In between, we ate the grilled meats and vegetables, embellishing each bite with different mayonnaise- and cream-based sauces and condiments. Sweet and hot chutneys and the pickles helped break through the fatty meats and cheeses. Good crusty bread turns each bite into a great little sandwich.

Raclette accompaniments: spades for melting cheese, wooden spatulas (UL) and condiments

Although the spread is Gargantuan, there’s no need to feel outrageously full while enjoying the meal. The grill cooks very slowly, and the cheese takes even longer to melt underneath it. That slows down the process, so you don’t actually shovel it down your throat, although it helps to use the spade.

Michal’s brother recommends a white vin de Savoie from Apremont, in the Alps of eastern France, which he describes as slightly effervescent. We drank a red Bordeaux called Le Prieure de Lalande, which Michal brought back from Paris, a red wine from the supermarche, too cheap (about 5 euro) to sell here for profit.

A crisp endive salad, served afterward, cut through the heavy feast. But Michal had a surprise for dessert: a ginger-laced Crème Brûlée!

All during the meal, I kept remembering what I was taught as a child: don’t play with your food. This rule was made to be broken — and it’s perfectly ok to do so when you’re eating Raclette.

The Pits

The Pits

Nearly every day, I have to report on something that very few people care about: the yields investors receive to buy Spanish government bonds. 

Bond yields are measurement of how much it costs to get a loan.  During this year, Spain’s economy was so weakened, it had to pay 7% to get a 10-year loan.  Consider that US 10-year bonds, or Treasuries, are paying under 2%, and you realize what a burden this interest rate can be.  And who pays for these loans? Spaniards of course. In the form of taxes, mostly.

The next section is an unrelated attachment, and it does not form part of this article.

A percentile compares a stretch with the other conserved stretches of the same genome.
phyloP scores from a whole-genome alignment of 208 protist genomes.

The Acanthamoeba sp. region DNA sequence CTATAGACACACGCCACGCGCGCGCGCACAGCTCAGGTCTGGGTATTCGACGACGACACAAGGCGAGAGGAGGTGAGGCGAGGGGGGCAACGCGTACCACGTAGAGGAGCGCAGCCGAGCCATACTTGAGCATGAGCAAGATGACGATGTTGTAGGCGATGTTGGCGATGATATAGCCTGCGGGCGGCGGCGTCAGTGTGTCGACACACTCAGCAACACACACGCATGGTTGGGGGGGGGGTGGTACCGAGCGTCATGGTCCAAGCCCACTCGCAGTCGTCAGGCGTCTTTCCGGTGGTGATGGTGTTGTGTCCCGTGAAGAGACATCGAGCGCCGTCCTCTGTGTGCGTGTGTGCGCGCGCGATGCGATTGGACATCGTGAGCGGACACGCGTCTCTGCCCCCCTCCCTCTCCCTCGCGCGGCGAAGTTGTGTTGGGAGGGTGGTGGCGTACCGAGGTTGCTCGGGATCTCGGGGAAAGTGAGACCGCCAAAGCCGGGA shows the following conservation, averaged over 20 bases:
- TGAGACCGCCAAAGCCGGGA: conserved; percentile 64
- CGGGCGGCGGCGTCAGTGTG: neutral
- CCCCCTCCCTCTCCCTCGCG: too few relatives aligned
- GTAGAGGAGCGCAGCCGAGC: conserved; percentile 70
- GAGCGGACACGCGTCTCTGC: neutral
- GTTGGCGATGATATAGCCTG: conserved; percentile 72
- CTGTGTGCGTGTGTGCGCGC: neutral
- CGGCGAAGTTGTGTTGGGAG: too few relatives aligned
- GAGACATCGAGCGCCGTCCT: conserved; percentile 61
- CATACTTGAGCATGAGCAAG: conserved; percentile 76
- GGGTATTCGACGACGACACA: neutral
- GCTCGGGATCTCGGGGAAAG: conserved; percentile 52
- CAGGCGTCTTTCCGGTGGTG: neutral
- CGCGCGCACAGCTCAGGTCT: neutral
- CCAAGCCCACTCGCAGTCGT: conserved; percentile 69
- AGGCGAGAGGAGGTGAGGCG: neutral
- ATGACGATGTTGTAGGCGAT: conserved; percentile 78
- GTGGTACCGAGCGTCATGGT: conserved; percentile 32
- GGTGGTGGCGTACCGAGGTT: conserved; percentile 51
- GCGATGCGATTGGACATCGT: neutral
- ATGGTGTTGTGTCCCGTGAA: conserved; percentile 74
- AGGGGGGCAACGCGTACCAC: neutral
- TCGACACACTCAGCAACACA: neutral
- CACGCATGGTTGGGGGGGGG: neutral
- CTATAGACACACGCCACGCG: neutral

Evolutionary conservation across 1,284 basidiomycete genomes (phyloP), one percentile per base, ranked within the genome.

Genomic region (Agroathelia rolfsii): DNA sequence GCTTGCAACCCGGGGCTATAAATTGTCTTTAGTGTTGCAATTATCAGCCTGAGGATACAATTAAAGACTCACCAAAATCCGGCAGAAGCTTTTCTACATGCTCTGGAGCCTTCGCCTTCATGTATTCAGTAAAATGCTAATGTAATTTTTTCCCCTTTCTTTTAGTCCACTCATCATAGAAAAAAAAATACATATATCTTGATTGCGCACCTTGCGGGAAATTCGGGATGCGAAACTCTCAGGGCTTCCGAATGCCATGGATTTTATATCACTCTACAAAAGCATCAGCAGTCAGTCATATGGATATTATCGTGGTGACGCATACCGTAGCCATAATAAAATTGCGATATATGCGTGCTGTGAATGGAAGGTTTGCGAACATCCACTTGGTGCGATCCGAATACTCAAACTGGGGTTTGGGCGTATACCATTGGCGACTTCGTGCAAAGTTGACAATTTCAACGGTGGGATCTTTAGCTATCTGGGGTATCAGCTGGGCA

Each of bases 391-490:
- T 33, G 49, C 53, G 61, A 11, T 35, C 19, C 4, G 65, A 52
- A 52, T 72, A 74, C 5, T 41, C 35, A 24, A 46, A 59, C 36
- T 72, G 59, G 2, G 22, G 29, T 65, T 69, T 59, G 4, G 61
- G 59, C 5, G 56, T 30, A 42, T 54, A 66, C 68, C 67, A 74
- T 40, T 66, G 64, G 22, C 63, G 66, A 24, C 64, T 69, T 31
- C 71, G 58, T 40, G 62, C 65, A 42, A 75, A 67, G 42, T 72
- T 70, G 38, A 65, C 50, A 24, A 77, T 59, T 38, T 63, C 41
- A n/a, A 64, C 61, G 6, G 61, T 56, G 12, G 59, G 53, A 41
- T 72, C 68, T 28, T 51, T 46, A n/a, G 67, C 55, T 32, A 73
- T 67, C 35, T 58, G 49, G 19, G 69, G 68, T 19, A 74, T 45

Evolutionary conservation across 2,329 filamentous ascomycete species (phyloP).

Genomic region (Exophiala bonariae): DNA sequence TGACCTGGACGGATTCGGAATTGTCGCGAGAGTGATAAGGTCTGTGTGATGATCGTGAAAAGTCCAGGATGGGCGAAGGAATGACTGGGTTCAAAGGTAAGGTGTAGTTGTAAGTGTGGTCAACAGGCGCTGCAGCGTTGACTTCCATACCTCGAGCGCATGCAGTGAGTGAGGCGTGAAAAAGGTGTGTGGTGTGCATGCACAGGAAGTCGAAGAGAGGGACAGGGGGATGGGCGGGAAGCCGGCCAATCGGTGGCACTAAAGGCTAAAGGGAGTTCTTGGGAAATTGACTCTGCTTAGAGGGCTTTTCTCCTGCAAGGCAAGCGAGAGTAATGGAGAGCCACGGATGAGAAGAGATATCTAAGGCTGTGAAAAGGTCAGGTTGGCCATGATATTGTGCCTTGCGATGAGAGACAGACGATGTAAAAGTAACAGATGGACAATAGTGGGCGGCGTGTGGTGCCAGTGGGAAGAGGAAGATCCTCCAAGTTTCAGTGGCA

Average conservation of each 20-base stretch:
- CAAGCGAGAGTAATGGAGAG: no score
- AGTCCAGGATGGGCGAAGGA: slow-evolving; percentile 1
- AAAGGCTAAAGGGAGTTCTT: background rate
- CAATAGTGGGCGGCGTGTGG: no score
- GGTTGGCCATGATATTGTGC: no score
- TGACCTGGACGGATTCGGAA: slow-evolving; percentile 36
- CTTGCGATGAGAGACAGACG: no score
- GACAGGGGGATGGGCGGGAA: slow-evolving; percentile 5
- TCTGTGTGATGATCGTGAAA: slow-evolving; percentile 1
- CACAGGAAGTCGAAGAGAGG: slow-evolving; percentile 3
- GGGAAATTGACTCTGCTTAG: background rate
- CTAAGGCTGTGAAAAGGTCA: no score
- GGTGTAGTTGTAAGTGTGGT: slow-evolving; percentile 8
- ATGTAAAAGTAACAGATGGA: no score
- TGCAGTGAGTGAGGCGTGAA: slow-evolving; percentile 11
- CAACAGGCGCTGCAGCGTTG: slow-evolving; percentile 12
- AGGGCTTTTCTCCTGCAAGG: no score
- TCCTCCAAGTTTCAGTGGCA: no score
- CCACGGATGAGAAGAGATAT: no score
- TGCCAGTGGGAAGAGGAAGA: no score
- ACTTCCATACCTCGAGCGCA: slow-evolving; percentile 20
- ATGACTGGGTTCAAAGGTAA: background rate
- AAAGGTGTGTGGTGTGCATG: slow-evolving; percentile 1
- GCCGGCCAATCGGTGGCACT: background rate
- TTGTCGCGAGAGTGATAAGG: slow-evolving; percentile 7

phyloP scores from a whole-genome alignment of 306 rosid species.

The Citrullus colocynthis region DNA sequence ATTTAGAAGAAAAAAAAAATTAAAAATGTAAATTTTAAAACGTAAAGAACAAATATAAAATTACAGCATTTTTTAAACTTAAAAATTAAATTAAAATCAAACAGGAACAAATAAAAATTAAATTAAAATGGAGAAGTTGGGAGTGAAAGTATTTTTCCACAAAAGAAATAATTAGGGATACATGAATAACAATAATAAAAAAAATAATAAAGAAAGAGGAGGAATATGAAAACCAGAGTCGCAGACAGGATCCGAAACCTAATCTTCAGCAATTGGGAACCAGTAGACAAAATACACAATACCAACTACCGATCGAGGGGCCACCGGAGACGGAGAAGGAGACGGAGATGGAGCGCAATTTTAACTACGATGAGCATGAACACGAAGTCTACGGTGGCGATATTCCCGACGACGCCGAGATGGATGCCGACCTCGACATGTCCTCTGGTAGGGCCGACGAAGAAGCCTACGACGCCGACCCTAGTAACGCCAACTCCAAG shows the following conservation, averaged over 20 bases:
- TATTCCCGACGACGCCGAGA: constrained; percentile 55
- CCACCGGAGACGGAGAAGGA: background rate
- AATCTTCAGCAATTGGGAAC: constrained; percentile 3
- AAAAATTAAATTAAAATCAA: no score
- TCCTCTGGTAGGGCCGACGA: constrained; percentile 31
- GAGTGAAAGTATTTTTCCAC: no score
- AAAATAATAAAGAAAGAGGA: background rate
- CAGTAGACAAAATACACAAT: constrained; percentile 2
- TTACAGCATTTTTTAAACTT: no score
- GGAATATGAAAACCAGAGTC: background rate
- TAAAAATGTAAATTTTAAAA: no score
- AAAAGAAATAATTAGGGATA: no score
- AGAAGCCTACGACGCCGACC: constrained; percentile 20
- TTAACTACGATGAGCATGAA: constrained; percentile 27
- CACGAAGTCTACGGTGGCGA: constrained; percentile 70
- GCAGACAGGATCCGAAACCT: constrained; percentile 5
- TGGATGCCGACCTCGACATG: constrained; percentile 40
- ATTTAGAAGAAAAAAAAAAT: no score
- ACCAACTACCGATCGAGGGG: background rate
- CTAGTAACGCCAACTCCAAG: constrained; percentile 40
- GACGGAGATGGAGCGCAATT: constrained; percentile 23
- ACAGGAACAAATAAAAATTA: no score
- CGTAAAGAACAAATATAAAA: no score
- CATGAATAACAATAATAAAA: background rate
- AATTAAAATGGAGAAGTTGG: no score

But Spain’s people are suffering. The nation is in its second recession in 3 years. Unemployment  is  nearly 25%  Again, the United States unemployment rate is currently 7.9%.

You would hardly notice how badly Spaniards are suffering if you travel through the most touristic cities.  When we toured Southern Spain last month, the highways were spectacular (we even avoided the toll roads without problems). Restaurants seemed full in the old quarters of Cordoba, Sevilla, and Grenada.

But there were tell-tale signs, literally. Everywhere we went, I saw these signs. See the red one that says “Se Vende?”  That means, FOR SALE.

For sale sign in Cordoba, Spain
copyright: Leslie Gersing

The pain in Spain is partly a result of the same real estate bubble we experienced in the United States –a massive construction boom nurtured through the low cost of borrowing money.  Banks loaned money like water from an endless well.